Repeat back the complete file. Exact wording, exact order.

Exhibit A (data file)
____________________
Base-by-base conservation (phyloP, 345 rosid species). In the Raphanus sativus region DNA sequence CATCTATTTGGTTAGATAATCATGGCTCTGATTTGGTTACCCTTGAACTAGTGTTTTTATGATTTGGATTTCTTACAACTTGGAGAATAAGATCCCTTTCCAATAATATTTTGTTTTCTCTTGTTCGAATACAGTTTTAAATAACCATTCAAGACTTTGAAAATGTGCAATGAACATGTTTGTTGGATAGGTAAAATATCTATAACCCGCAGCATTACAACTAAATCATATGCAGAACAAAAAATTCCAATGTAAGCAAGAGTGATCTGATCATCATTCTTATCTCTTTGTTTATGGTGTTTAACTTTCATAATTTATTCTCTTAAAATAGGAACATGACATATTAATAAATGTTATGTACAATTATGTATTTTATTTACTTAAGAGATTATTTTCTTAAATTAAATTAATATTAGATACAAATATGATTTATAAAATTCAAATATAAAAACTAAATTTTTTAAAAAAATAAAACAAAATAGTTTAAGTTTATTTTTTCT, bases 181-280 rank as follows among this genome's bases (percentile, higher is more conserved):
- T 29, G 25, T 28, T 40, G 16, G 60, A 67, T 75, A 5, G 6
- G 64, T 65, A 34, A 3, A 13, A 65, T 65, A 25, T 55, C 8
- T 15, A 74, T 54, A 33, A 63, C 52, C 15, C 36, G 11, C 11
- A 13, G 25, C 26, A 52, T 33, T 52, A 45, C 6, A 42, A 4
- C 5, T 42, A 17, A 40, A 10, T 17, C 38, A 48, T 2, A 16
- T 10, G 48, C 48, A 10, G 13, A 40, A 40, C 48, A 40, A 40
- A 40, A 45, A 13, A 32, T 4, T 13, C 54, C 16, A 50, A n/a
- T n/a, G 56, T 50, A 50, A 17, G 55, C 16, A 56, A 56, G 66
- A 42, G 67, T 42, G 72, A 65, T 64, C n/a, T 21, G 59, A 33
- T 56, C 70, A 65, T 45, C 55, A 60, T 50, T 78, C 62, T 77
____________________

Base-by-base conservation (phyloP, 345 rosid species). In the Raphanus sativus region DNA sequence CATCTATTTGGTTAGATAATCATGGCTCTGATTTGGTTACCCTTGAACTAGTGTTTTTATGATTTGGATTTCTTACAACTTGGAGAATAAGATCCCTTTCCAATAATATTTTGTTTTCTCTTGTTCGAATACAGTTTTAAATAACCATTCAAGACTTTGAAAATGTGCAATGAACATGTTTGTTGGATAGGTAAAATATCTATAACCCGCAGCATTACAACTAAATCATATGCAGAACAAAAAATTCCAATGTAAGCAAGAGTGATCTGATCATCATTCTTATCTCTTTGTTTATGGTGTTTAACTTTCATAATTTATTCTCTTAAAATAGGAACATGACATATTAATAAATGTTATGTACAATTATGTATTTTATTTACTTAAGAGATTATTTTCTTAAATTAAATTAATATTAGATACAAATATGATTTATAAAATTCAAATATAAAAACTAAATTTTTTAAAAAAATAAAACAAAATAGTTTAAGTTTATTTTTTCT, bases 181-280 rank as follows among this genome's bases (percentile, higher is more conserved):
- T 29, G 25, T 28, T 40, G 16, G 60, A 67, T 75, A 5, G 6
- G 64, T 65, A 34, A 3, A 13, A 65, T 65, A 25, T 55, C 8
- T 15, A 74, T 54, A 33, A 63, C 52, C 15, C 36, G 11, C 11
- A 13, G 25, C 26, A 52, T 33, T 52, A 45, C 6, A 42, A 4
- C 5, T 42, A 17, A 40, A 10, T 17, C 38, A 48, T 2, A 16
- T 10, G 48, C 48, A 10, G 13, A 40, A 40, C 48, A 40, A 40
- A 40, A 45, A 13, A 32, T 4, T 13, C 54, C 16, A 50, A n/a
- T n/a, G 56, T 50, A 50, A 17, G 55, C 16, A 56, A 56, G 66
- A 42, G 67, T 42, G 72, A 65, T 64, C n/a, T 21, G 59, A 33
- T 56, C 70, A 65, T 45, C 55, A 60, T 50, T 78, C 62, T 77